IPEDS is a system of interrelated surveys conducted annually by the U.S. Department’s National Center for Education Statistics (NCES). IPEDS gathers information from every college, university, and technical and vocational institution that participates in the federal student financial aid programs. The Higher Education Act of 1965, as amended, requires that institutions that participate in federal student aid programs report data on enrollments, program completions, graduation rates, faculty and staff, finances, institutional prices, and student financial aid. Many institutions that do not receive federal funding also participate and report their data to IPEDS voluntarily.
Emsi uses IPEDS data to provide information about postsecondary institutions, especially in regard to college completions by program type and demographic (race and gender). Completions include degrees (associate’s, bachelor’s, master’s, doctoral), certificates, and any other formal award.
In addition, Emsi uses the CIP system to create program-to-occupation crosswalks, which map programs of study to occupations and reveal one measure of education supply and demand.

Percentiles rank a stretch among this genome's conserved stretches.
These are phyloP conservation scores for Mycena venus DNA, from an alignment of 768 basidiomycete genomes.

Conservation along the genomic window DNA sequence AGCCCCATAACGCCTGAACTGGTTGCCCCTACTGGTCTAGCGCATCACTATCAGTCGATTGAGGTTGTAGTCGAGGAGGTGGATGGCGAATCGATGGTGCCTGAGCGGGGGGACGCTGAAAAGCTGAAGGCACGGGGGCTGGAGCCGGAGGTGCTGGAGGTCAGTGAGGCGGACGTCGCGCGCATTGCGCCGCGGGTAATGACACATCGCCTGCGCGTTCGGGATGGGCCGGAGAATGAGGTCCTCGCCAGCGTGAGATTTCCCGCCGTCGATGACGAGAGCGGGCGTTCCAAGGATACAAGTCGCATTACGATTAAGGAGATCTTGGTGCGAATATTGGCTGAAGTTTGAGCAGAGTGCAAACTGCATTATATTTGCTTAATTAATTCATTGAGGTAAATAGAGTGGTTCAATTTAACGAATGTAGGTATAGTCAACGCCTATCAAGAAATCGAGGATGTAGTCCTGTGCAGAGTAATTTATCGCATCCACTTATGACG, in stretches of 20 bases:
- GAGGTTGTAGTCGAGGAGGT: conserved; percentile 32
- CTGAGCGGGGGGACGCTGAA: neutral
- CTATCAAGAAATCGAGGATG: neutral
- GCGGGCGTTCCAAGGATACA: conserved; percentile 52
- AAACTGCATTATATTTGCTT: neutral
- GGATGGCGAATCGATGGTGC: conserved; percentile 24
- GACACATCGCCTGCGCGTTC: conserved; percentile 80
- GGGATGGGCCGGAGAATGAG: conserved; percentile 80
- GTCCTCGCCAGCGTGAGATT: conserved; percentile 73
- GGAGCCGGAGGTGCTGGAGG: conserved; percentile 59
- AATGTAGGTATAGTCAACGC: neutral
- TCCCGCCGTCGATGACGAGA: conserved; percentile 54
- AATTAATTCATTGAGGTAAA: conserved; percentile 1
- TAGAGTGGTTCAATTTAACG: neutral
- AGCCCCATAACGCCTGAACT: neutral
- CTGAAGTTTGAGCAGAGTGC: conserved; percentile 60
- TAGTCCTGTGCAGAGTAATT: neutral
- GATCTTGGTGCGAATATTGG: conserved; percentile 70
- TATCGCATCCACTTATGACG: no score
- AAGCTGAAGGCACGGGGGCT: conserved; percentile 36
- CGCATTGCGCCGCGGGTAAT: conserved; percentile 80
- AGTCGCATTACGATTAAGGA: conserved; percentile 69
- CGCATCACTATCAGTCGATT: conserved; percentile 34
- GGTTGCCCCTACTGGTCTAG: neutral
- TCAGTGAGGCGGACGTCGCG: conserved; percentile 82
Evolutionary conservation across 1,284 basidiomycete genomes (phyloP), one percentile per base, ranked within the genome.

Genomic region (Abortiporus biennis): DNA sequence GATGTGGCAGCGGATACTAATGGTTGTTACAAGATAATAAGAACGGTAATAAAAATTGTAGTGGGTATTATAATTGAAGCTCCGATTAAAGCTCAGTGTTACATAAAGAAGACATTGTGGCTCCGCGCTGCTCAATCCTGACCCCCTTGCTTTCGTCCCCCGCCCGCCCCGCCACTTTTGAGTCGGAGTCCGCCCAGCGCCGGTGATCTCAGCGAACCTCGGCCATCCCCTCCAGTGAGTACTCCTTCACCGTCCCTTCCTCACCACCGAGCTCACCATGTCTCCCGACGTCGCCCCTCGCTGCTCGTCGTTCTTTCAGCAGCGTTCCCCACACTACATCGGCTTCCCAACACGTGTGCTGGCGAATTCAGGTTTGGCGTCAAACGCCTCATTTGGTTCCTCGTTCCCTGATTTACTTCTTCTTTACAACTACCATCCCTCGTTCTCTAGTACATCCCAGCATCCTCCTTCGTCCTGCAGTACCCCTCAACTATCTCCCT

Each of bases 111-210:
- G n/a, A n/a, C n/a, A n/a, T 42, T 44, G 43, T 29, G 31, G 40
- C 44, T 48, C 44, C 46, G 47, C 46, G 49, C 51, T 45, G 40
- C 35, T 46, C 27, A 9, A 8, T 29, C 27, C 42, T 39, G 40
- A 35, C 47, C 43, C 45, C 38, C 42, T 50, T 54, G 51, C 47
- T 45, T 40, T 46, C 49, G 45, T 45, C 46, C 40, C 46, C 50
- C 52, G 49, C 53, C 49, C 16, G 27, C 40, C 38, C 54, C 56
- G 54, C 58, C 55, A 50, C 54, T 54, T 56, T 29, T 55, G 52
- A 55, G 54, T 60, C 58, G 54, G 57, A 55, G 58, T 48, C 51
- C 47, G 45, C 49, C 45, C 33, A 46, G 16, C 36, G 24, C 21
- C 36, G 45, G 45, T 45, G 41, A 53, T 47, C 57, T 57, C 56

Strengths of IPEDS
- Because the Higher Education Act of 1965, as amended, requires that institutions that participate in federal student aid programs report data to IPEDS, the data is a very comprehensive source.
- IPEDS data has several uses, including providing the market research information necessary for universities and colleges to evaluate new and existing programs.
- IPEDS allows you to view information for an individual institution, compare institutions side-by-side, or view trends for certain variables.
Weaknesses of IPEDS
- Institutions self-report their information to IPEDS, so the possibility of error exists, particularly in regard to the reported programs of study.
- There is about a year lag between when IPEDS collects its data and when it is released.
- IPEDS is not comprehensive of all education and training programs (e.g. MakerSquare and other non-traditional education and training programs are not included in this data).
- Programs that are offered online are flagged as such, but its enrollments and completions cannot be split out to show number of brick-and-mortar completions vs. number of online completions.
- The CIP taxonomy is not intuitively organized; its classifications do not necessarily match up with the exact names of majors, and similar programs may not be found within the same six-, four-, or even two-digit series.